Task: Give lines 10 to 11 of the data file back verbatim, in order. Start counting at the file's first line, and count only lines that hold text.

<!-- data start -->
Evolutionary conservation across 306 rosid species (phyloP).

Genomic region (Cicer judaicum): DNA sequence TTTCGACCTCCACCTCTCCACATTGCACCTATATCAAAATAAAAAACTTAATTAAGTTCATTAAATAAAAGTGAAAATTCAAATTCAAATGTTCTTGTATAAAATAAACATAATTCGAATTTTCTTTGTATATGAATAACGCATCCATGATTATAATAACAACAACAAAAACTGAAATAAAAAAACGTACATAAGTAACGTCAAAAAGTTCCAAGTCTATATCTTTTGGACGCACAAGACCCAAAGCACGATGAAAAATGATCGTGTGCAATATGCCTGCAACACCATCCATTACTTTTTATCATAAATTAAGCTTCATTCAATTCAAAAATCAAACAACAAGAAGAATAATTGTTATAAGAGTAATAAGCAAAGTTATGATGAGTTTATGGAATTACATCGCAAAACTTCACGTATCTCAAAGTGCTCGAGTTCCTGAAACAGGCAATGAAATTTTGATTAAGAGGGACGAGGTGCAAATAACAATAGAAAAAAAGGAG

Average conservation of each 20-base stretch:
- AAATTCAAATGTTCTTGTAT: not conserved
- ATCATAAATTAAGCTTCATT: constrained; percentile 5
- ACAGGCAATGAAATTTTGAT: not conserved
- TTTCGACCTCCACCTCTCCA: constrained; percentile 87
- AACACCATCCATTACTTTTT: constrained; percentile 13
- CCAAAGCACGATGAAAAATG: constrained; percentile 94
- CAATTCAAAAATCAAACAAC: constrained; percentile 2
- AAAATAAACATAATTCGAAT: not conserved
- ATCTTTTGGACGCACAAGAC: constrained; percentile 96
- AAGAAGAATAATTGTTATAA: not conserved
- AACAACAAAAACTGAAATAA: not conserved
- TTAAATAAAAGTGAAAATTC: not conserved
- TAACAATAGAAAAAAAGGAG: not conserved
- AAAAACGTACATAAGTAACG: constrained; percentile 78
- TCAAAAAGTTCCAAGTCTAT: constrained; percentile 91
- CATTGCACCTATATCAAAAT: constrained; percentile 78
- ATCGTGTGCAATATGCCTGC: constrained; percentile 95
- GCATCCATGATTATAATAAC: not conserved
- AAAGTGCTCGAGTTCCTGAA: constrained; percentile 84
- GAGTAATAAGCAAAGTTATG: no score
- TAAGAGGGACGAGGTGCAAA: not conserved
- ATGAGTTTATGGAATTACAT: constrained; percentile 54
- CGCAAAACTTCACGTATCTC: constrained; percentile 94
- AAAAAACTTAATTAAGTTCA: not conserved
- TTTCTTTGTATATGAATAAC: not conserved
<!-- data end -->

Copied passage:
- CAATTCAAAAATCAAACAAC: constrained; percentile 2
- AAAATAAACATAATTCGAAT: not conserved